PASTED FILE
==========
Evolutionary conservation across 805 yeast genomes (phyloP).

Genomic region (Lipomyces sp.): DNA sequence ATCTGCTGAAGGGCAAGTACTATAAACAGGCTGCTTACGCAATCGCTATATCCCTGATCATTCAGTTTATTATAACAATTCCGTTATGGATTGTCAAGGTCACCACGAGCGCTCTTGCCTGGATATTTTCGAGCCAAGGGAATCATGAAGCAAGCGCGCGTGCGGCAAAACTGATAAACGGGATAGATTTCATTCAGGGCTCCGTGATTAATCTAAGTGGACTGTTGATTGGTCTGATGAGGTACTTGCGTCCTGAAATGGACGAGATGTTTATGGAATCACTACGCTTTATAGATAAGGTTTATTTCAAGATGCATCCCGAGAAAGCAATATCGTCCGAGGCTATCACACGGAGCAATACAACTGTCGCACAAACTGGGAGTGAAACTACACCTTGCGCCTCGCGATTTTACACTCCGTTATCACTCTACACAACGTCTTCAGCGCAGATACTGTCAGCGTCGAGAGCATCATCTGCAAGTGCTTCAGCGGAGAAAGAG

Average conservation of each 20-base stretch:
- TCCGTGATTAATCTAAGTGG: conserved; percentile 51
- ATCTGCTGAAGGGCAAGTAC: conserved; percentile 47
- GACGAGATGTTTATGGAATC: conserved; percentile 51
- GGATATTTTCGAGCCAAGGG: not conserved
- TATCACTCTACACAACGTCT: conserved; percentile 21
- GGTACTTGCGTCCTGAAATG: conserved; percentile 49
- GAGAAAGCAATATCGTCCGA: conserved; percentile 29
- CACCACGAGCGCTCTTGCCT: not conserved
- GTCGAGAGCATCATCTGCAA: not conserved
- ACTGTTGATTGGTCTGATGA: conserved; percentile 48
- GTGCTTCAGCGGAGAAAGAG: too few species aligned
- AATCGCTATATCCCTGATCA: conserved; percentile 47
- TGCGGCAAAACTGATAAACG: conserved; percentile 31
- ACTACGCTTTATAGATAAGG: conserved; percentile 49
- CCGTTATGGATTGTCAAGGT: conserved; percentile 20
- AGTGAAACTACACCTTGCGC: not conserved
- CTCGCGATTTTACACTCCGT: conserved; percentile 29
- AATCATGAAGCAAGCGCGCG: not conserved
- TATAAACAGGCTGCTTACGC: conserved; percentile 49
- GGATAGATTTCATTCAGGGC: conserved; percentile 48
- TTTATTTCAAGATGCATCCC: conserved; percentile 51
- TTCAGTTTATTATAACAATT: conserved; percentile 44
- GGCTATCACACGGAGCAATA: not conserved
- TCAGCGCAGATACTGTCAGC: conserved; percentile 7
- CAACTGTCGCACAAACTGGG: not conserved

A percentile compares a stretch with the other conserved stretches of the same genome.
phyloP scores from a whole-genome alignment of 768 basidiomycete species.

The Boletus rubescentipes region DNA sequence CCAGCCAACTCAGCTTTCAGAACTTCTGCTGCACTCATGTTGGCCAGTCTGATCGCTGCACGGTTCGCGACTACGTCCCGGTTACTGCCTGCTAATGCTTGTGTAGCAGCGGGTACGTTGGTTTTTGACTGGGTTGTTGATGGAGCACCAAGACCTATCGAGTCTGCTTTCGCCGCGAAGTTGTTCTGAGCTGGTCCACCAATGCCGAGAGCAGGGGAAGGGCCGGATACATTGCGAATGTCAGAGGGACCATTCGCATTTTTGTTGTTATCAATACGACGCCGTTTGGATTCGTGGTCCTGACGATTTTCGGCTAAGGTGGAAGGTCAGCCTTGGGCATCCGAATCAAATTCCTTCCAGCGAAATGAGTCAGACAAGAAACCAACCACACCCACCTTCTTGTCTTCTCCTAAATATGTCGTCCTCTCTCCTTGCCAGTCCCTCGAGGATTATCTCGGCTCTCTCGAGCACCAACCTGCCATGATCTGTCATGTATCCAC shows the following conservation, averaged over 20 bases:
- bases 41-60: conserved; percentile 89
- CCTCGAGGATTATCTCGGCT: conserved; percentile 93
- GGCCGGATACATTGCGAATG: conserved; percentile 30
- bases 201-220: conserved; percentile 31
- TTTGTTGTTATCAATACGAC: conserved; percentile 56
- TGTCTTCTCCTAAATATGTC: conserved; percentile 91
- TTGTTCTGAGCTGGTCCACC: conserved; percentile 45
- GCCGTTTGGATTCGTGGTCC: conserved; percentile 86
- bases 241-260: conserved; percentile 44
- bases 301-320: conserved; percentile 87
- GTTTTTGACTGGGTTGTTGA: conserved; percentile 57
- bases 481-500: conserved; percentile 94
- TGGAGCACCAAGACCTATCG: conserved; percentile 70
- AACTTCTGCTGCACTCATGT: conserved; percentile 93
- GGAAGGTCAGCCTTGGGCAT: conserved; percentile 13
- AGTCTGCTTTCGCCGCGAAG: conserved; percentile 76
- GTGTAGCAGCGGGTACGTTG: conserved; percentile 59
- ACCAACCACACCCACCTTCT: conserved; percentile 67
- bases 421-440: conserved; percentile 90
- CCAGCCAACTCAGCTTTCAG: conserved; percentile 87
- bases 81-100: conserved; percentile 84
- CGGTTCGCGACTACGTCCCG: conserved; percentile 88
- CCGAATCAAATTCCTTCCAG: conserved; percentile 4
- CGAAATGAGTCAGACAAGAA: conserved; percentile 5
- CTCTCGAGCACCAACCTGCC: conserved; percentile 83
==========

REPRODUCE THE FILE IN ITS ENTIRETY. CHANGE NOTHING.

Evolutionary conservation across 805 yeast genomes (phyloP).

Genomic region (Lipomyces sp.): DNA sequence ATCTGCTGAAGGGCAAGTACTATAAACAGGCTGCTTACGCAATCGCTATATCCCTGATCATTCAGTTTATTATAACAATTCCGTTATGGATTGTCAAGGTCACCACGAGCGCTCTTGCCTGGATATTTTCGAGCCAAGGGAATCATGAAGCAAGCGCGCGTGCGGCAAAACTGATAAACGGGATAGATTTCATTCAGGGCTCCGTGATTAATCTAAGTGGACTGTTGATTGGTCTGATGAGGTACTTGCGTCCTGAAATGGACGAGATGTTTATGGAATCACTACGCTTTATAGATAAGGTTTATTTCAAGATGCATCCCGAGAAAGCAATATCGTCCGAGGCTATCACACGGAGCAATACAACTGTCGCACAAACTGGGAGTGAAACTACACCTTGCGCCTCGCGATTTTACACTCCGTTATCACTCTACACAACGTCTTCAGCGCAGATACTGTCAGCGTCGAGAGCATCATCTGCAAGTGCTTCAGCGGAGAAAGAG

Average conservation of each 20-base stretch:
- TCCGTGATTAATCTAAGTGG: conserved; percentile 51
- ATCTGCTGAAGGGCAAGTAC: conserved; percentile 47
- GACGAGATGTTTATGGAATC: conserved; percentile 51
- GGATATTTTCGAGCCAAGGG: not conserved
- TATCACTCTACACAACGTCT: conserved; percentile 21
- GGTACTTGCGTCCTGAAATG: conserved; percentile 49
- GAGAAAGCAATATCGTCCGA: conserved; percentile 29
- CACCACGAGCGCTCTTGCCT: not conserved
- GTCGAGAGCATCATCTGCAA: not conserved
- ACTGTTGATTGGTCTGATGA: conserved; percentile 48
- GTGCTTCAGCGGAGAAAGAG: too few species aligned
- AATCGCTATATCCCTGATCA: conserved; percentile 47
- TGCGGCAAAACTGATAAACG: conserved; percentile 31
- ACTACGCTTTATAGATAAGG: conserved; percentile 49
- CCGTTATGGATTGTCAAGGT: conserved; percentile 20
- AGTGAAACTACACCTTGCGC: not conserved
- CTCGCGATTTTACACTCCGT: conserved; percentile 29
- AATCATGAAGCAAGCGCGCG: not conserved
- TATAAACAGGCTGCTTACGC: conserved; percentile 49
- GGATAGATTTCATTCAGGGC: conserved; percentile 48
- TTTATTTCAAGATGCATCCC: conserved; percentile 51
- TTCAGTTTATTATAACAATT: conserved; percentile 44
- GGCTATCACACGGAGCAATA: not conserved
- TCAGCGCAGATACTGTCAGC: conserved; percentile 7
- CAACTGTCGCACAAACTGGG: not conserved

A percentile compares a stretch with the other conserved stretches of the same genome.
phyloP scores from a whole-genome alignment of 768 basidiomycete species.

The Boletus rubescentipes region DNA sequence CCAGCCAACTCAGCTTTCAGAACTTCTGCTGCACTCATGTTGGCCAGTCTGATCGCTGCACGGTTCGCGACTACGTCCCGGTTACTGCCTGCTAATGCTTGTGTAGCAGCGGGTACGTTGGTTTTTGACTGGGTTGTTGATGGAGCACCAAGACCTATCGAGTCTGCTTTCGCCGCGAAGTTGTTCTGAGCTGGTCCACCAATGCCGAGAGCAGGGGAAGGGCCGGATACATTGCGAATGTCAGAGGGACCATTCGCATTTTTGTTGTTATCAATACGACGCCGTTTGGATTCGTGGTCCTGACGATTTTCGGCTAAGGTGGAAGGTCAGCCTTGGGCATCCGAATCAAATTCCTTCCAGCGAAATGAGTCAGACAAGAAACCAACCACACCCACCTTCTTGTCTTCTCCTAAATATGTCGTCCTCTCTCCTTGCCAGTCCCTCGAGGATTATCTCGGCTCTCTCGAGCACCAACCTGCCATGATCTGTCATGTATCCAC shows the following conservation, averaged over 20 bases:
- bases 41-60: conserved; percentile 89
- CCTCGAGGATTATCTCGGCT: conserved; percentile 93
- GGCCGGATACATTGCGAATG: conserved; percentile 30
- bases 201-220: conserved; percentile 31
- TTTGTTGTTATCAATACGAC: conserved; percentile 56
- TGTCTTCTCCTAAATATGTC: conserved; percentile 91
- TTGTTCTGAGCTGGTCCACC: conserved; percentile 45
- GCCGTTTGGATTCGTGGTCC: conserved; percentile 86
- bases 241-260: conserved; percentile 44
- bases 301-320: conserved; percentile 87
- GTTTTTGACTGGGTTGTTGA: conserved; percentile 57
- bases 481-500: conserved; percentile 94
- TGGAGCACCAAGACCTATCG: conserved; percentile 70
- AACTTCTGCTGCACTCATGT: conserved; percentile 93
- GGAAGGTCAGCCTTGGGCAT: conserved; percentile 13
- AGTCTGCTTTCGCCGCGAAG: conserved; percentile 76
- GTGTAGCAGCGGGTACGTTG: conserved; percentile 59
- ACCAACCACACCCACCTTCT: conserved; percentile 67
- bases 421-440: conserved; percentile 90
- CCAGCCAACTCAGCTTTCAG: conserved; percentile 87
- bases 81-100: conserved; percentile 84
- CGGTTCGCGACTACGTCCCG: conserved; percentile 88
- CCGAATCAAATTCCTTCCAG: conserved; percentile 4
- CGAAATGAGTCAGACAAGAA: conserved; percentile 5
- CTCTCGAGCACCAACCTGCC: conserved; percentile 83